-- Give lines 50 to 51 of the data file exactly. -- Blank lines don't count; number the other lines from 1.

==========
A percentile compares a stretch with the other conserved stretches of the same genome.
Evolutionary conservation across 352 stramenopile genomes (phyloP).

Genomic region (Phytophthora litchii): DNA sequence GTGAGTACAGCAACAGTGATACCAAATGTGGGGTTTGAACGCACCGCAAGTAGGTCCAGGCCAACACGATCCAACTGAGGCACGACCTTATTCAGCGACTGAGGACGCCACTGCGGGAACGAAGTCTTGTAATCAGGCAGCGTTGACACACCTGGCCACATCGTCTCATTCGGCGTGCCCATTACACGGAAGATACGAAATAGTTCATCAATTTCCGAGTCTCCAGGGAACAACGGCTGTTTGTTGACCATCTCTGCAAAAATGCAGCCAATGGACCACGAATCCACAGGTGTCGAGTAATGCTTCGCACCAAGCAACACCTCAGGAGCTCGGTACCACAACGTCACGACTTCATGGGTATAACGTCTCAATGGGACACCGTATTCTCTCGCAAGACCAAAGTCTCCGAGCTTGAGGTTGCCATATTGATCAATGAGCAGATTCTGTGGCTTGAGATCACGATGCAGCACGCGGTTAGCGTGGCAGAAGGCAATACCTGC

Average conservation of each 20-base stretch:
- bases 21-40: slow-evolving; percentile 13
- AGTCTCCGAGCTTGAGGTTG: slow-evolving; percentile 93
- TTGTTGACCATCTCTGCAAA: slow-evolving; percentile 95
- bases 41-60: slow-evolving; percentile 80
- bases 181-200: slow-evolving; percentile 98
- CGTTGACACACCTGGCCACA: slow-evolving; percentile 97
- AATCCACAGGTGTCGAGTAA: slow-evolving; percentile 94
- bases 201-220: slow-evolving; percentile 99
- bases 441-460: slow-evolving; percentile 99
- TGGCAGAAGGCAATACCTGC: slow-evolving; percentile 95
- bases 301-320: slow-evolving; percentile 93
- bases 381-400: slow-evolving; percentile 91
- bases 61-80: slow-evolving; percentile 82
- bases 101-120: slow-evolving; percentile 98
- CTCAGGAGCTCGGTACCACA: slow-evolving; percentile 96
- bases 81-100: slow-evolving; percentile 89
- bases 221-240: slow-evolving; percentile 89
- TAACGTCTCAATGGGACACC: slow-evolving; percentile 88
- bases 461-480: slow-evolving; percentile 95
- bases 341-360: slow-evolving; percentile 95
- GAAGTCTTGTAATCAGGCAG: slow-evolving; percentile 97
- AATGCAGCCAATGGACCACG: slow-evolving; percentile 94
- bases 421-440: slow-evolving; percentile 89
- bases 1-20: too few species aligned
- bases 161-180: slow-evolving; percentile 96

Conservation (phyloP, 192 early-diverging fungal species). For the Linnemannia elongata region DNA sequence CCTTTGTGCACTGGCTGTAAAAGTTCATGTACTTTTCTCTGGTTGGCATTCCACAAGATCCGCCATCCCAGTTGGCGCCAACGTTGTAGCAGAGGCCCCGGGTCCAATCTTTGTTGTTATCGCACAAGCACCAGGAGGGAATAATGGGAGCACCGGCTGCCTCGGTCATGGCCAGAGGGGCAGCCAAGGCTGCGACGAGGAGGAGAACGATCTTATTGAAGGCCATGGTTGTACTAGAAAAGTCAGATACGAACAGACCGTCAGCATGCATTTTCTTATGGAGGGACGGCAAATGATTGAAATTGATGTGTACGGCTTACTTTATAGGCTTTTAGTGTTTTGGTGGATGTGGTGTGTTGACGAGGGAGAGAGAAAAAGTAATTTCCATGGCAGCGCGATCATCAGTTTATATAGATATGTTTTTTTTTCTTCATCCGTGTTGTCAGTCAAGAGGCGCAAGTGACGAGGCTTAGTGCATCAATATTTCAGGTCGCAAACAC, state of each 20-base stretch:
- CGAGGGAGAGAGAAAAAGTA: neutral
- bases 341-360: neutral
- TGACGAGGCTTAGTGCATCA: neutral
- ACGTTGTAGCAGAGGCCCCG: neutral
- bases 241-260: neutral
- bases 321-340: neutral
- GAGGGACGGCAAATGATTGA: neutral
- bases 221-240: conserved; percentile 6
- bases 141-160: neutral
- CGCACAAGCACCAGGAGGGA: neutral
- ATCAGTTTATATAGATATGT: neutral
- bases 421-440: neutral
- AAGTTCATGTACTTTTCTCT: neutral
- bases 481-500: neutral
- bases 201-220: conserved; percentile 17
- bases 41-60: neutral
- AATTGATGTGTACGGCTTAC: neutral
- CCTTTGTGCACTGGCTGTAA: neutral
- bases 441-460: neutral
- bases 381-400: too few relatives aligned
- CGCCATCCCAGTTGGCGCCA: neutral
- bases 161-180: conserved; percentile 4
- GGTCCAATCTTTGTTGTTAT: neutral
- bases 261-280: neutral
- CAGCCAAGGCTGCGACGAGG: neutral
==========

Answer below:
- bases 381-400: too few relatives aligned
- CGCCATCCCAGTTGGCGCCA: neutral